90 to 95 is closer to what you might find yourself in.  Give or take.

 

Link to comment
Share on other sites

On 9/28/2023 at 2:31 AM, MGW-Alberta said:

Try 90 to 95 dB instead of 80.

 

80 db is the occupational exposure limit for an 8 hour work day.

In other words 80 db for 8 hours a day, every day is not loud enough to be considered harmful to your health according to OH&S, OSHA or whatever it's called where you live.

You do not need hearing protection if exposed to 80 dB for 8 hours every day.

It used to be 85 but they changed it a couple of years ago.

 

Now think about playing in a band for 8 hours every day and what that might do to your hearing.

90 to 95 is closer to what you might find yourself in.  Give or take.

 

There is not much difference in the curves between 80 dB and 90 dB, so there's no real benefit going to 90-95 dB, so might as well save your hearing. Plus by the time we start comparing the 80 dB and 90 dB curves, the effect of variance from person to person becomes more significant anyway. Suffice to say, once you're in the ballpark of 80 dBA, you're probably hearing loud enough to judge frequencies with the least amount of psychoacoustic colouration. 

Link to comment
Share on other sites

On 9/27/2023 at 3:44 PM, gsmanon said:

Your friend seems to be under the impression that the buttons on his Helix somehow magically know when they're in a studio and cease to work inside the rehearsal room boundary. This is not the case. The buttons still work in the studio and they should be tweaked at the studio while playing to optimise the sound for that particular live environment.

 

I don't think anybody is naive enough to think that you can just take a home patch, turn it up and get the exact sound you want at rehearsal volume. The essence of the post is that faced with a myriad of parameters to play around with are there any quick and easy things to look out for and adjust to get the sound closer to where he needs to be? I guess what I'm trying to say is that I've read that you need to tweak the sound when you play at higher volumes, but what do you tweak? is it EQ? Reducing reverb mix? Less drive? etc. My go to patch has all sorts of stuff going on with it to get the sort of post-punk noise that I like. If I were to take it out to practice/ performance levels, I really wouldn't know where to start. I'm guessing that I would probably begin with the straight amp sound and add effects in one at a time.

 

With a conventional tube amp the tweakable parameters are a lot simpler. Helix is a powerful and versatile unit which brings with it a lot more complexity in fine tuning the sound. The responses here have been a good starter for ten, so many thanks to you all for taking the time to reply. The Sadites videos have been a big help. I think it's a case of him spending time getting to know the Helix. He'll get there in the end!!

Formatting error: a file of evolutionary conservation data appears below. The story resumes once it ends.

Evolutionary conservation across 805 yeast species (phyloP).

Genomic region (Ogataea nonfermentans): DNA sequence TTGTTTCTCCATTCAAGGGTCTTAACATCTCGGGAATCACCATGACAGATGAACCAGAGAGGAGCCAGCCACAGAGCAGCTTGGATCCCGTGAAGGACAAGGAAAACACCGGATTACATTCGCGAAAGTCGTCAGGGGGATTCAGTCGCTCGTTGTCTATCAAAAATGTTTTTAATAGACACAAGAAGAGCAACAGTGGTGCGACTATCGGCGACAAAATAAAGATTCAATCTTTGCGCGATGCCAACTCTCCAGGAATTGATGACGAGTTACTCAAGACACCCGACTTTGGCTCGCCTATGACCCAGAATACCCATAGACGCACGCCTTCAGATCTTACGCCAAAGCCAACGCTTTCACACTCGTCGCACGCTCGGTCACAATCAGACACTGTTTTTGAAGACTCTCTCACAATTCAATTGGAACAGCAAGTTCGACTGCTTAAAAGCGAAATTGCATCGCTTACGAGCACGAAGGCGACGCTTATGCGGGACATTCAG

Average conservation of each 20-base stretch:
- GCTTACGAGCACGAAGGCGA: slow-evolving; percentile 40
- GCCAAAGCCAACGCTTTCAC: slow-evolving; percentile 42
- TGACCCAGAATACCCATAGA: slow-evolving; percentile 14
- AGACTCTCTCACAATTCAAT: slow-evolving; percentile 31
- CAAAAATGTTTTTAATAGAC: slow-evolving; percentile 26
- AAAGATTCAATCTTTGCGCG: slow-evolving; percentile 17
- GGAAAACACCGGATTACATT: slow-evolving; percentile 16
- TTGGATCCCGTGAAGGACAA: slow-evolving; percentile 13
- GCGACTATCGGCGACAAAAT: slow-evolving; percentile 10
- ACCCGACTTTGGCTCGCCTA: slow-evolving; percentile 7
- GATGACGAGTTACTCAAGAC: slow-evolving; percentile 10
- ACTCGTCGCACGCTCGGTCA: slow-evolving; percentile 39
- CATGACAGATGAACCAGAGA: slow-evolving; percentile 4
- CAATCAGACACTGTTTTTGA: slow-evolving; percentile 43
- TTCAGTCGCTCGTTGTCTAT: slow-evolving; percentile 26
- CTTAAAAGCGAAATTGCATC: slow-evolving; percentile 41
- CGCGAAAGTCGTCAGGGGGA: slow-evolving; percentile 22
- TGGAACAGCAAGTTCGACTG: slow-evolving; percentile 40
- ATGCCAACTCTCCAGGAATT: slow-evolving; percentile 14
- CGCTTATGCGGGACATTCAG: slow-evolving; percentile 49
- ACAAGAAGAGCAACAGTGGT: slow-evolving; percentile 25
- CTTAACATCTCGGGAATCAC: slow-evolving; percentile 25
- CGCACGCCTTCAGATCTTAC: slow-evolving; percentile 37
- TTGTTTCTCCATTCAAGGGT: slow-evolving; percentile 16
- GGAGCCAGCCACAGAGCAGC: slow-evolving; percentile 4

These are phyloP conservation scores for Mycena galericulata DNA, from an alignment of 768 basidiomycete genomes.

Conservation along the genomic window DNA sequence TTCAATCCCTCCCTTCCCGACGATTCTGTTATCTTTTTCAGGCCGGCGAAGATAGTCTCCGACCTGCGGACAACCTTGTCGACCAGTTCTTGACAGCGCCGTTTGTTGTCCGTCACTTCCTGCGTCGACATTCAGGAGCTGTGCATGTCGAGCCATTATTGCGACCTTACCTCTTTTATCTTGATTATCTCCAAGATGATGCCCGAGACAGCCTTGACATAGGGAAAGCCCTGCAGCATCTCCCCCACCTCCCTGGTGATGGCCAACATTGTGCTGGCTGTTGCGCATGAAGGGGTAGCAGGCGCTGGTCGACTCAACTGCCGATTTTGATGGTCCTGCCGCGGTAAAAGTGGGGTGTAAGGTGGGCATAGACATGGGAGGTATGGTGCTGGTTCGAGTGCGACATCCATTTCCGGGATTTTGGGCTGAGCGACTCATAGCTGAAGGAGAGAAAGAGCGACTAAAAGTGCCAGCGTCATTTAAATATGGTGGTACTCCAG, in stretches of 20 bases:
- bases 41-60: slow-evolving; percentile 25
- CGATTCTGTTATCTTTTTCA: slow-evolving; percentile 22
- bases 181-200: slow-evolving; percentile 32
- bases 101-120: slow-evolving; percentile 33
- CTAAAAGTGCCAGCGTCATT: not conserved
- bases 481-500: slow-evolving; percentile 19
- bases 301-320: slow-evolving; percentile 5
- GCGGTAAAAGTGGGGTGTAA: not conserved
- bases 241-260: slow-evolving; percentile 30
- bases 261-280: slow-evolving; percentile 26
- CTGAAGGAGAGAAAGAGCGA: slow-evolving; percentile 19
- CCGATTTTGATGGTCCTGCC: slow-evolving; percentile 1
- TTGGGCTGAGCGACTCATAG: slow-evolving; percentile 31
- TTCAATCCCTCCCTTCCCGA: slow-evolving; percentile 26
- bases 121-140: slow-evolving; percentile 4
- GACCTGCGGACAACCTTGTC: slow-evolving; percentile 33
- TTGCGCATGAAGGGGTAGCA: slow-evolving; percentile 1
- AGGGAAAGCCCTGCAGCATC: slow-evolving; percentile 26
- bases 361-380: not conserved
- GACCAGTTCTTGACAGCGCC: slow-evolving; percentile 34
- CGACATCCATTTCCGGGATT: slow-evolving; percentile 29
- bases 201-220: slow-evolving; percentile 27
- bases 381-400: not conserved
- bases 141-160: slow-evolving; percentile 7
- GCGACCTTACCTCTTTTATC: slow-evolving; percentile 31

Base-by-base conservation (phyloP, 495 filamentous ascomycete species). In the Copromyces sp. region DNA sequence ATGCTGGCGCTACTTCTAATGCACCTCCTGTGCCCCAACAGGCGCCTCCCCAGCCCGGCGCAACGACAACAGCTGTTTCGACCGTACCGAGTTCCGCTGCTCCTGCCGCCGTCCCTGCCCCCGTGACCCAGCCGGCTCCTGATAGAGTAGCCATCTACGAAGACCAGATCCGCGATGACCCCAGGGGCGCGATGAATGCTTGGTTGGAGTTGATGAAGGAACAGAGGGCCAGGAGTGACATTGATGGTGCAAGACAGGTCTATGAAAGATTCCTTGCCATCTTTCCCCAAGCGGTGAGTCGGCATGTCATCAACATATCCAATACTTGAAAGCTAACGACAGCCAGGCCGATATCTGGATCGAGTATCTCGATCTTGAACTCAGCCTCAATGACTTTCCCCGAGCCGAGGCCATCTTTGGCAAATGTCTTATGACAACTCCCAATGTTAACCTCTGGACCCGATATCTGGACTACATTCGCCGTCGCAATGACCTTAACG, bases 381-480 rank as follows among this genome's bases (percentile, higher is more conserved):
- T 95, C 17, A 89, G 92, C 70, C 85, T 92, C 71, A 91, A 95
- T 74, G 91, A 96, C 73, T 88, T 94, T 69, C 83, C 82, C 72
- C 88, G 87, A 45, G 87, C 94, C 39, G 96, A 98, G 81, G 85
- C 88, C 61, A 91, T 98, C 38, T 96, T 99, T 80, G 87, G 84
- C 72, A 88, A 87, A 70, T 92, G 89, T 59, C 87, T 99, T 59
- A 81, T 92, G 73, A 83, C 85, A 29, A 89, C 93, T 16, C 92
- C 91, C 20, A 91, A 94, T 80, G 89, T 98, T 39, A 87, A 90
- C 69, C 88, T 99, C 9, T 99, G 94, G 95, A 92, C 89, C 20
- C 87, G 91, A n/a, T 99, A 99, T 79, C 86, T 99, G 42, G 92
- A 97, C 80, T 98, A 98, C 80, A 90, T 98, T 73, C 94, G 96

Link to comment
Share on other sites

Thing is, there's way more of a difference between home and live/band setups but just to defeat Fletcher Munson.

As said before, mids are your friend. They help you to stand out without raising volume. And at the same time, as you will likely lower the overall output when boosting some mids, this will help with Fletcher Munson as you're essentially reducing low and top end.

Link to comment
Share on other sites

On 9/29/2023 at 10:45 AM, barnsleyboy said:

I don't think anybody is naive enough to think that you can just take a home patch, turn it up and get the exact sound you want at rehearsal volume. The essence of the post is that faced with a myriad of parameters to play around with are there any quick and easy things to look out for and adjust to get the sound closer to where he needs to be? I guess what I'm trying to say is that I've read that you need to tweak the sound when you play at higher volumes, but what do you tweak? is it EQ? Reducing reverb mix? Less drive? etc. My go to patch has all sorts of stuff going on with it to get the sort of post-punk noise that I like. If I were to take it out to practice/ performance levels, I really wouldn't know where to start. I'm guessing that I would probably begin with the straight amp sound and add effects in one at a time.

 

With a conventional tube amp the tweakable parameters are a lot simpler. Helix is a powerful and versatile unit which brings with it a lot more complexity in fine tuning the sound. The responses here have been a good starter for ten, so many thanks to you all for taking the time to reply. The Sadites videos have been a big help. I think it's a case of him spending time getting to know the Helix. He'll get there in the end!!

 

Unfortunately, many people are that naive, especially in the modern amp-modelling world. We have thousands of YouTube videos of people getting great tones and sharing their settings, with viewers studying them closely and copying them on their own units, we've got Line 6 Custom Tone where people upload patches claiming to sound like x, y, z, and we have a guitar-gear industry in general that's constantly promising people that if they buy product A and follow tutorial B they can sound like artist C, etc, so you can forgive people for thinking that you can take a set-and-forget approach to guitar tone and that the holy grail of guitar tone is all about the precise values of your Helix parameters.